A Nation of Immigrants

BY GAYLE JO CARTER January 28, 2019

Amidst all the harsh talk of ‘border walls’ and ‘criminals pouring into our country,’ what has gotten lost in the conversation is the people, the hard-working immigrants who travel on perilous journeys seeking a better life for themselves and their families, just as so many of our ancestors did before them. Here is the story of one, Cynthia Flores, as told to Aspire Editor, Gayle Jo Carter.

At 40-years-old, I am the Creative Director of the National Academy of Sports Medicine, a  world-wide personal fitness training brand that serves over 30 countries. I lead the vision and production of our branded video shoots and photoshoots as well as the fully-integrated national and international communication strategies, and multi-channel advertising media campaigns.

I am also a mother of two young boys — Samuel, a 10-year- old, who’s very bright, loves space, science and video games and Ryan, a 9-year- old, who’s cheerful, creative and a great little chef. And last year, thanks to my own personal successes, I was able to start providing financial aid to a 9-year-old boy in my native Guatemala.  I hope to continue to do so until he graduates college. This year, I will be sponsoring another student in Guatemala with autism, as well as bringing in a special needs therapist to work with children in a mainstream
setting. I am looking forward to helping more students each year.

Seeing my own brother’s journey [he has Cerebral Palsy] and my own son’s challenges [Samuel has Asperger’s and had an early diagnosis of echolalia which he has overcome greatly] has helped me to understand the pain of others. Sometimes we’re put in this environment where different people play different roles in our lives. I wanted to live a life of purpose and growth because my own brother couldn’t do that.  He couldn’t speak up for himself, so I had to do it. My son, he has people all day telling him, ‘You can’t do this. You can’t do that. You’re not behaving.’ I have seen many kids with special needs and if the parents are not their advocates, they can’t advocate for themselves. Our role as a community is to help them advocate. If there are things that are not right, we need to speak up in order to make change. If we don’t, it’s easy to ignore, easy to turn around and not see their pain, their challenges. Things that are easy for us are so difficult for them. If we don’t acknowledge  that, we will continue another 100 years and they will be in the exact same place they are now. I try to honor the lives of those who are struggling, who have been impacted by disabilities, and who are suffering from poverty by leading a life of purpose and growth.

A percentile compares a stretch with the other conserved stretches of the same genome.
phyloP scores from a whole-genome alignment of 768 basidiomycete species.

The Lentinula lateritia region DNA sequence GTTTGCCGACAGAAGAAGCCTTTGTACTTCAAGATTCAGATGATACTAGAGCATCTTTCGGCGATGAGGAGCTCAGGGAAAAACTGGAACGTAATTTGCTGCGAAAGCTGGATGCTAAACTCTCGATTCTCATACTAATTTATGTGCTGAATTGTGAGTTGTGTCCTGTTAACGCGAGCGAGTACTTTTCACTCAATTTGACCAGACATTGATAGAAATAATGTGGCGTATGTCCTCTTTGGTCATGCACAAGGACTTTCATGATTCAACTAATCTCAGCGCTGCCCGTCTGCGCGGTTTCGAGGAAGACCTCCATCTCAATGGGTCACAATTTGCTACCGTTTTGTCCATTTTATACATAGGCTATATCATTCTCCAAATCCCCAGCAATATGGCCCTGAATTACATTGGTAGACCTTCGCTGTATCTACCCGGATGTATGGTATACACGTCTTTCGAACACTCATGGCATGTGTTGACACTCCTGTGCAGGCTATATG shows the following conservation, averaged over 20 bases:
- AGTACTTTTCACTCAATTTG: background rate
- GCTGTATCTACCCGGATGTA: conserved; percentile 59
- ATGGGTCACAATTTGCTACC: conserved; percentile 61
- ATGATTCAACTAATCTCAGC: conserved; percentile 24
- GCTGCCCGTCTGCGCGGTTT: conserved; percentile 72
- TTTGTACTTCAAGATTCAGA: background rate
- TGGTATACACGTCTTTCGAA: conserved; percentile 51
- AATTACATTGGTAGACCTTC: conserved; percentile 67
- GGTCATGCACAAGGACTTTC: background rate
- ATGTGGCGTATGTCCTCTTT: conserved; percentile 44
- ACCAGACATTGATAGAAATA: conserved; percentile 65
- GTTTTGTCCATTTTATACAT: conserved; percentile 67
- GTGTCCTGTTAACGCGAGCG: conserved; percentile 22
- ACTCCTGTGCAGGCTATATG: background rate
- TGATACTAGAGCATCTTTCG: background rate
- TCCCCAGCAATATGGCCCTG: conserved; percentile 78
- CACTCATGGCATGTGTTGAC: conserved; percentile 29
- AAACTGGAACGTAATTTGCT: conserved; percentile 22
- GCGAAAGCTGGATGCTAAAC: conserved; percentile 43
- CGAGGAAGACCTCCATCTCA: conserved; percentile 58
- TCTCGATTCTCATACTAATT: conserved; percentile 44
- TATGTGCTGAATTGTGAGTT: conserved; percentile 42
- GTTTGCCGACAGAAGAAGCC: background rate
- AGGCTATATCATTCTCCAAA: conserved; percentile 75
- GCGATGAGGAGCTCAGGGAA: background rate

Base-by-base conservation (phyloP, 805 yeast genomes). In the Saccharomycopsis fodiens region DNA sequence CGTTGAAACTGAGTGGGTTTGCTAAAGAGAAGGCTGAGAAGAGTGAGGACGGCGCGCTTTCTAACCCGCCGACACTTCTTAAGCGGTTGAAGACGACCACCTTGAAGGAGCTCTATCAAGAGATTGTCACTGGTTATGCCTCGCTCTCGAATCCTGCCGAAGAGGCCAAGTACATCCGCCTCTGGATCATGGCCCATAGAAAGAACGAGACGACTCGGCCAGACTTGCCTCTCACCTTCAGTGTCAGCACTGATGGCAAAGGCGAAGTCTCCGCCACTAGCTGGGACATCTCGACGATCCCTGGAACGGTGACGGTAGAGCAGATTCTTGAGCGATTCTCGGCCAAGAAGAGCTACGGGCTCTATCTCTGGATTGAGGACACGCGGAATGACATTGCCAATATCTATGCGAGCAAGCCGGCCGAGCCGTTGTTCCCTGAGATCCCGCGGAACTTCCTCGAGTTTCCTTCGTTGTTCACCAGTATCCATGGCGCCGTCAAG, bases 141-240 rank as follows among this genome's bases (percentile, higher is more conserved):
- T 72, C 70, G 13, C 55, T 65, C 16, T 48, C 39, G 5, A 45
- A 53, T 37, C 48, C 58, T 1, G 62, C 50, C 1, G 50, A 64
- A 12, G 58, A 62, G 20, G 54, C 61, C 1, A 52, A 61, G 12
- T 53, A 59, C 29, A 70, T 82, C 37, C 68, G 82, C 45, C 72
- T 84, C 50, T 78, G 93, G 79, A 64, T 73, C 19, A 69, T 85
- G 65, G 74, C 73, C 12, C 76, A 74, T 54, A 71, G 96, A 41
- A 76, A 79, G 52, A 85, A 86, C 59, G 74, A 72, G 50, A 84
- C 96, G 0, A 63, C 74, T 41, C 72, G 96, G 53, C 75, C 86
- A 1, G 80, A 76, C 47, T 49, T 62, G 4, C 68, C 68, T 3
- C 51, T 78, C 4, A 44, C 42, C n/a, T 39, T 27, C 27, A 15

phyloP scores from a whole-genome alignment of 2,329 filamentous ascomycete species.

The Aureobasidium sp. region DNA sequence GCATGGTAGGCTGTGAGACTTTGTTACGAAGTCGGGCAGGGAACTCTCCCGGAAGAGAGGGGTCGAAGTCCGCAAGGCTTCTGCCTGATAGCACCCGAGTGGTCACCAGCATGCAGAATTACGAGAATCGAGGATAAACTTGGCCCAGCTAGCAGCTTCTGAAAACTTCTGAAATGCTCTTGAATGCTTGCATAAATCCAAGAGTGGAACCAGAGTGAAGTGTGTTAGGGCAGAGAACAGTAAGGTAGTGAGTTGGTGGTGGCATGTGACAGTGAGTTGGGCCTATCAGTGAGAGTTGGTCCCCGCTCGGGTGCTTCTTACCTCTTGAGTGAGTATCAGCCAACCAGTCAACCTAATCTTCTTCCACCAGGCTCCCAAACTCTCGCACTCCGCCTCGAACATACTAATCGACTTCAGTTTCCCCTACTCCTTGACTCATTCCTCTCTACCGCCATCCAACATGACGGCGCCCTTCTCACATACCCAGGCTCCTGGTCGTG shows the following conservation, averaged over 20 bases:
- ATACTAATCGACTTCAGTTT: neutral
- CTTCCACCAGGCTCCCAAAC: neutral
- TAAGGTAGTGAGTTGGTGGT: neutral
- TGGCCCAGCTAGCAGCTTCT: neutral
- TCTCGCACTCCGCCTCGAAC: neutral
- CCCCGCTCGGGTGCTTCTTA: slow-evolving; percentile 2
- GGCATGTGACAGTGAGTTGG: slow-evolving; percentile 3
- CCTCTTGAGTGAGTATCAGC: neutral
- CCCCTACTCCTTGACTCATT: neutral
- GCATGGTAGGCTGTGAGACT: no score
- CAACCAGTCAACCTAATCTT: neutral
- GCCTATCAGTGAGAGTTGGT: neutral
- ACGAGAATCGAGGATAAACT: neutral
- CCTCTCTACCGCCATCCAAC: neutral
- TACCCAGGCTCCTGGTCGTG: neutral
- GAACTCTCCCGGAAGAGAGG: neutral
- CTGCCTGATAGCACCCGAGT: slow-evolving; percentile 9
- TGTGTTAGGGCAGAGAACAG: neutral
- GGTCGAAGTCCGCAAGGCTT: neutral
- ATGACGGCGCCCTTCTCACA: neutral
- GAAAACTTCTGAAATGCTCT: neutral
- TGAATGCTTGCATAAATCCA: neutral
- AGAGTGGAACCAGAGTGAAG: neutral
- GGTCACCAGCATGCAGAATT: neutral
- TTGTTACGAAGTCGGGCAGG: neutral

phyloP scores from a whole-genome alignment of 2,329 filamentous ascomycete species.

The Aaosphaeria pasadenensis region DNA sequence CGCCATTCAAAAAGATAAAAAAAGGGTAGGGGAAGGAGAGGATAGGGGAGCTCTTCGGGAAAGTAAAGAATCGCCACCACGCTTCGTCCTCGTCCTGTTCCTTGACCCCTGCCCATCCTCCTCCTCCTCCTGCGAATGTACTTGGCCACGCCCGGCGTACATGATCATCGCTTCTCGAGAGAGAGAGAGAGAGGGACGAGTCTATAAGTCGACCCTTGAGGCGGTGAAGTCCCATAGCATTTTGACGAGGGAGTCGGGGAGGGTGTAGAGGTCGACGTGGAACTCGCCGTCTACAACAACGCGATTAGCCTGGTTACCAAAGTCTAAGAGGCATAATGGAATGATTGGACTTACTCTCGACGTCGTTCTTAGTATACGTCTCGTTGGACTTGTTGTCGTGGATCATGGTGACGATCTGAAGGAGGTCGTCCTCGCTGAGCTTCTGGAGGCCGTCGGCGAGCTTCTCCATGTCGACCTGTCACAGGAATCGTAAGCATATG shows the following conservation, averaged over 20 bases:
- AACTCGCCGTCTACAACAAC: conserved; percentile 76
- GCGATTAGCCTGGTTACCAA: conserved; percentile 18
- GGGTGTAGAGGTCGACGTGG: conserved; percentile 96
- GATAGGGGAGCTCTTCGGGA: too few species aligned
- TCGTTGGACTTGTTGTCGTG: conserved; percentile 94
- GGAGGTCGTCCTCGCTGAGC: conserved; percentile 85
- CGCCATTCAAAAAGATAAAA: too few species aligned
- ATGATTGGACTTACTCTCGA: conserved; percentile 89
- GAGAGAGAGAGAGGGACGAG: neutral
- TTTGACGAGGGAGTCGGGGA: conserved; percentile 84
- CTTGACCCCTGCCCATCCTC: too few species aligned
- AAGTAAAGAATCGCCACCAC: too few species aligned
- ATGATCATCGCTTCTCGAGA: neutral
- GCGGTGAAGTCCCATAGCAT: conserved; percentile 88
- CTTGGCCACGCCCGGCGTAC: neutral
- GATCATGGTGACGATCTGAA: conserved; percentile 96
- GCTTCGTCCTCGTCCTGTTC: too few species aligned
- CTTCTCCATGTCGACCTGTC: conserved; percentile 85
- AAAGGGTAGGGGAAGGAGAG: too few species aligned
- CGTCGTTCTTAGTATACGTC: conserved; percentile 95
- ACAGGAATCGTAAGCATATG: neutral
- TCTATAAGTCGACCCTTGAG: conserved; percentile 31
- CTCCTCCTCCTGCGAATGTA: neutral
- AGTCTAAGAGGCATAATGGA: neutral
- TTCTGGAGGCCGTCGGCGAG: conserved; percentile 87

"Sometimes we’re put in this environment where different people play different roles in our lives. I wanted to live a life of purpose and growth because my own brother couldn’t do that.  He couldn’t speak up for himself, so I had to do it."

Just 20 years ago, being able to help others did not seem possible because I was just an immigrant brought to America by my mother out of necessity and desperation.  We were a happy, middle class family during my childhood in Guatemala. It was truly a magical time. I remember it being dreamy and lazy, filled with vivid colors from all around. The flowers in the hills and women’s hair, the bright and bold clothes people wore in the city, the colors of the city itself, the laughter of my family, the silly smiles of friends. Sometimes, it’s hard to know where my dreams ended and life began.